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Before, After, Pre, Post, and Bogus Claims

Seeing is believing. So showing before and after results is a tried and true way to persuade people that something works. The effect must be real. You can see for yourself. Unfortunately, for weight management it’s the basis for bogus claims of effectiveness.

In a letter to the editor, Bridget Hannon and colleagues point out an example of such flawed claims – published in the British Journal of Nutrition.

The PEACH Intervention

The flawed claims come from a childhood obesity intervention with a clever acronym. It’s the PEACH lifestyle program for families. What’s not to love? Fruits and vegetables, healthier families and children. It’s all there in a tidy package, with a memorable name.

But there’s just one problem. The claim that it works is based on a pre/post evaluation. The researchers don’t have a control group in their study design. All they have is a sample of children with excess weight and obesity. They all participated in the program.

Then after the program, children’s BMI z-scores were lower. Thus, researchers claim PEACH is an effective program. That’s the conclusion Carly Moores et al published in May.

Regression to the Mean

The core problem is regression to the mean (RTM). Anytime you select a study group defined by high or low values at the start of a study, it’s a problem. At the end of the study, you can almost guarantee that those values will come closer to normal. That’s RTM at work. You don’t have to do anything. Outliers naturally drift back to the middle.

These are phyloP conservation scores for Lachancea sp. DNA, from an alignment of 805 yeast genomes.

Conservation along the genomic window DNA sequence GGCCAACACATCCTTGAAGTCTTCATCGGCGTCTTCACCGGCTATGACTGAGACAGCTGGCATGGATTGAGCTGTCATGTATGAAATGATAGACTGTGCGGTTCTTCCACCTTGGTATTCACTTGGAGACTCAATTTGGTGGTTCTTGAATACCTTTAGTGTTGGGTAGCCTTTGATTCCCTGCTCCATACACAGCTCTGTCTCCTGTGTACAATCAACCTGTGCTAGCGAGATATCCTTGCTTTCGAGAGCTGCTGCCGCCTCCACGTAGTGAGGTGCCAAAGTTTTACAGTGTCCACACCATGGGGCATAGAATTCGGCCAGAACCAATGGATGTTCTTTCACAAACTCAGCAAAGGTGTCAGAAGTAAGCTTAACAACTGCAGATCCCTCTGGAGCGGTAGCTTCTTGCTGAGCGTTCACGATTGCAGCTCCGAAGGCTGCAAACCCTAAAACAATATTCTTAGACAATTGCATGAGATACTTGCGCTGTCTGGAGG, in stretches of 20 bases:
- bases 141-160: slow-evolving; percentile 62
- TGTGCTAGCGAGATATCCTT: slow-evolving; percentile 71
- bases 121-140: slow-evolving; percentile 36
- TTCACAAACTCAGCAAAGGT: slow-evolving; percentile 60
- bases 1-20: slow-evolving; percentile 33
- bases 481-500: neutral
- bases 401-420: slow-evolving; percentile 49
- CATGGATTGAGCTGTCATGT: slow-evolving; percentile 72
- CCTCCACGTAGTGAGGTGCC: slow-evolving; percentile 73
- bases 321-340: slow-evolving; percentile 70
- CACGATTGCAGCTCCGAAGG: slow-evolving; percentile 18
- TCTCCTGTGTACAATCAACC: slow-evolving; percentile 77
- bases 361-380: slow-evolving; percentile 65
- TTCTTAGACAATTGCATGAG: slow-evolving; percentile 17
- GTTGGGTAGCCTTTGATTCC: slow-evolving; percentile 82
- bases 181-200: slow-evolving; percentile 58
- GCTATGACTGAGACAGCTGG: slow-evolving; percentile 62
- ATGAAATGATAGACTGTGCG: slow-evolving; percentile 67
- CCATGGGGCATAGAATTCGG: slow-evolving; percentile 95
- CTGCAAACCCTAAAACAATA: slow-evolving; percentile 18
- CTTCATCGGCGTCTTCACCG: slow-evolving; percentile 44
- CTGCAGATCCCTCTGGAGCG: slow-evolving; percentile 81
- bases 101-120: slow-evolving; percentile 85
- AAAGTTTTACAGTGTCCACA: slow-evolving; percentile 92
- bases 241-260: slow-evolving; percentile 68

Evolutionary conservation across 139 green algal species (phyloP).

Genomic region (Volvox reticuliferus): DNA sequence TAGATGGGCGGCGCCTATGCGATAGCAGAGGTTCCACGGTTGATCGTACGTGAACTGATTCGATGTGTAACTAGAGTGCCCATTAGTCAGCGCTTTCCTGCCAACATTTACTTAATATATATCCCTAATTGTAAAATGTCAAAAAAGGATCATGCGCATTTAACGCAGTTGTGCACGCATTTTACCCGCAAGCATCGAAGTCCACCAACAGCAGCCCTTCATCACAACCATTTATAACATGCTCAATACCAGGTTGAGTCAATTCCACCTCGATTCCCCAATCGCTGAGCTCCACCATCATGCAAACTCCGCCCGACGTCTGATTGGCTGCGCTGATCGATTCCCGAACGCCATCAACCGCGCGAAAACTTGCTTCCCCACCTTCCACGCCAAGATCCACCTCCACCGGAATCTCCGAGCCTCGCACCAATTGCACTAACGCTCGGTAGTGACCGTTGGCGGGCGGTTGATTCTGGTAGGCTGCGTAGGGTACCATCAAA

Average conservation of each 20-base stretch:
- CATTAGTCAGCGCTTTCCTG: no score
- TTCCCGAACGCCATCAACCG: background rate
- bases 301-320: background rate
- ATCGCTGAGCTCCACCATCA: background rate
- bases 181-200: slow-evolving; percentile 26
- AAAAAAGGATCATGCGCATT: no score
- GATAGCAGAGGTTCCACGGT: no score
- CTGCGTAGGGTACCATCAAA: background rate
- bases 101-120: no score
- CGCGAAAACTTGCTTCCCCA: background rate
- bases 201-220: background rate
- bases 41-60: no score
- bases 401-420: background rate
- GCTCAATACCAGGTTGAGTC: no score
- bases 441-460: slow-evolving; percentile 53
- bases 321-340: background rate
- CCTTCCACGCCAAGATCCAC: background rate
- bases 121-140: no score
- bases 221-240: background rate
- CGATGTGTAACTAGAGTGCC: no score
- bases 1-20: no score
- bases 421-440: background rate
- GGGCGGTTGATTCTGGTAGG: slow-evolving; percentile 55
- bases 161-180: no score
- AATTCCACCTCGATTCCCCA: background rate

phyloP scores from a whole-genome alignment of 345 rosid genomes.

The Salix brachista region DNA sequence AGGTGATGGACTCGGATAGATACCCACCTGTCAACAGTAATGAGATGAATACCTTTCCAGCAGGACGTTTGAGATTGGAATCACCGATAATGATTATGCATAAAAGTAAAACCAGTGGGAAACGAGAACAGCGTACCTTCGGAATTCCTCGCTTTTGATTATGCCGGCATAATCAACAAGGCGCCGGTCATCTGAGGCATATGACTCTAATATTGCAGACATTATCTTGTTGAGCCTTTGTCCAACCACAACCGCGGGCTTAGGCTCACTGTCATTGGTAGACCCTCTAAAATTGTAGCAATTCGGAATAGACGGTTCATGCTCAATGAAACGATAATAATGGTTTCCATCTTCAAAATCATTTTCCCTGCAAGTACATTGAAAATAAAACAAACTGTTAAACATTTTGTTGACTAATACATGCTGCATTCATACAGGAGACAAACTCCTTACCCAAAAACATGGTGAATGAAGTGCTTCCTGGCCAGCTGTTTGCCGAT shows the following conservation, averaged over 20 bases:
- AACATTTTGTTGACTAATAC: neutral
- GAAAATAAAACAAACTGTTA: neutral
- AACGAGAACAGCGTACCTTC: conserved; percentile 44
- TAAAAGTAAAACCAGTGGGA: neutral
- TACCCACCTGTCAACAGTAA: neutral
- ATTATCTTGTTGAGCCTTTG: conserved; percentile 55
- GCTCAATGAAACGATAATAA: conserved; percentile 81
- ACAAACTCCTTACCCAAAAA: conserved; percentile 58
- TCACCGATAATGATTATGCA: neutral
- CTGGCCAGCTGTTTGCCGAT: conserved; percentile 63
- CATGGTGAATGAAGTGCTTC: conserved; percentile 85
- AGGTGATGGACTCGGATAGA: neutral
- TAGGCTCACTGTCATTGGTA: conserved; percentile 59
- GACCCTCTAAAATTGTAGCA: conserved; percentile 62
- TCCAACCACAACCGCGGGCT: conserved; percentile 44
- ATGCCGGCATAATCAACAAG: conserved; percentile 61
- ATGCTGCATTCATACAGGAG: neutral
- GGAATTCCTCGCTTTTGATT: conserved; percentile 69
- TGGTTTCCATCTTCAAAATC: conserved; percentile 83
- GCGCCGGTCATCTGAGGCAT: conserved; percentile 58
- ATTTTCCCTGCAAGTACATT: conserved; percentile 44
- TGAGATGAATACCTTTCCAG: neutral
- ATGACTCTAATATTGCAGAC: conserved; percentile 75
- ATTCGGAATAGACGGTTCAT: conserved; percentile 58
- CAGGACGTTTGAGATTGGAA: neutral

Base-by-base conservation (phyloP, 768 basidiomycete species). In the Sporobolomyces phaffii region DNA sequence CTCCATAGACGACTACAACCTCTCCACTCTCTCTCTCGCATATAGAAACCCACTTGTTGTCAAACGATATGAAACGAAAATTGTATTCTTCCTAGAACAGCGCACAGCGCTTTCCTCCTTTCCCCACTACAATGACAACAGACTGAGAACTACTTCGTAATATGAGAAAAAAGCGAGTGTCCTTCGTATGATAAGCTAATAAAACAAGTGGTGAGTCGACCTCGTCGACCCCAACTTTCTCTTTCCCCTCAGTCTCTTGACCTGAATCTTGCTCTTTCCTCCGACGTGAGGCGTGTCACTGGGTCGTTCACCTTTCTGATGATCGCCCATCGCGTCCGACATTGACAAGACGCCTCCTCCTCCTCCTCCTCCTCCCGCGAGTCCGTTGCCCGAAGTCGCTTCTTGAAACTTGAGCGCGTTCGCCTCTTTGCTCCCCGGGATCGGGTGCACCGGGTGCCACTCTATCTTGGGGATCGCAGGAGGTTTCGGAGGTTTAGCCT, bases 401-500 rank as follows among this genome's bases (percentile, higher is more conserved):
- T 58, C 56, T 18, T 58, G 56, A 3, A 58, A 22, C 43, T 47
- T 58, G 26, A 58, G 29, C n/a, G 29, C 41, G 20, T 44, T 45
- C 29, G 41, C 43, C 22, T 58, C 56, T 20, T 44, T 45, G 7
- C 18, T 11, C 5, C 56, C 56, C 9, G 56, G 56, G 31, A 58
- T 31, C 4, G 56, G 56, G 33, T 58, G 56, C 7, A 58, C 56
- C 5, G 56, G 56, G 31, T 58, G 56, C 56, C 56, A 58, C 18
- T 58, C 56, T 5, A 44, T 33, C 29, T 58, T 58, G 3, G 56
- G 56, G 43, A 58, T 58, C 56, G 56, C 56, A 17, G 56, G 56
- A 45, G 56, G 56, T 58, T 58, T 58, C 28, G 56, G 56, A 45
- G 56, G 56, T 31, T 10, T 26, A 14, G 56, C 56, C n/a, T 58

Therefore, Hannon et al explain that the claim of effectiveness for the PEACH program doesn’t hold up to scrutiny:

In both PEACH articles mentioned, the changes in child BMI z-score can be explained by RTM, and therefore, the results cannot substantiate conclusions of intervention effectiveness or efficacy. Because the conclusions of this study could influence future decision-making as to the best practices for childhood obesity treatment, it is essential that these results be interpreted correctly and causal inference not be exaggerated.

A peachy acronym is no substitute for a valid study. Beware of RTM. It means that before and after advertising for weight loss is inherently misleading. And a pre/post analysis will almost always be inadequate for proving efficacy.

Show us your control group, please.

Click here for the original study and here for the letter by Hannon et al. As of this writing, BJN hasn’t published a response from Moores et al. For more on RTM in obesity studies, click here and here.

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August 31, 2018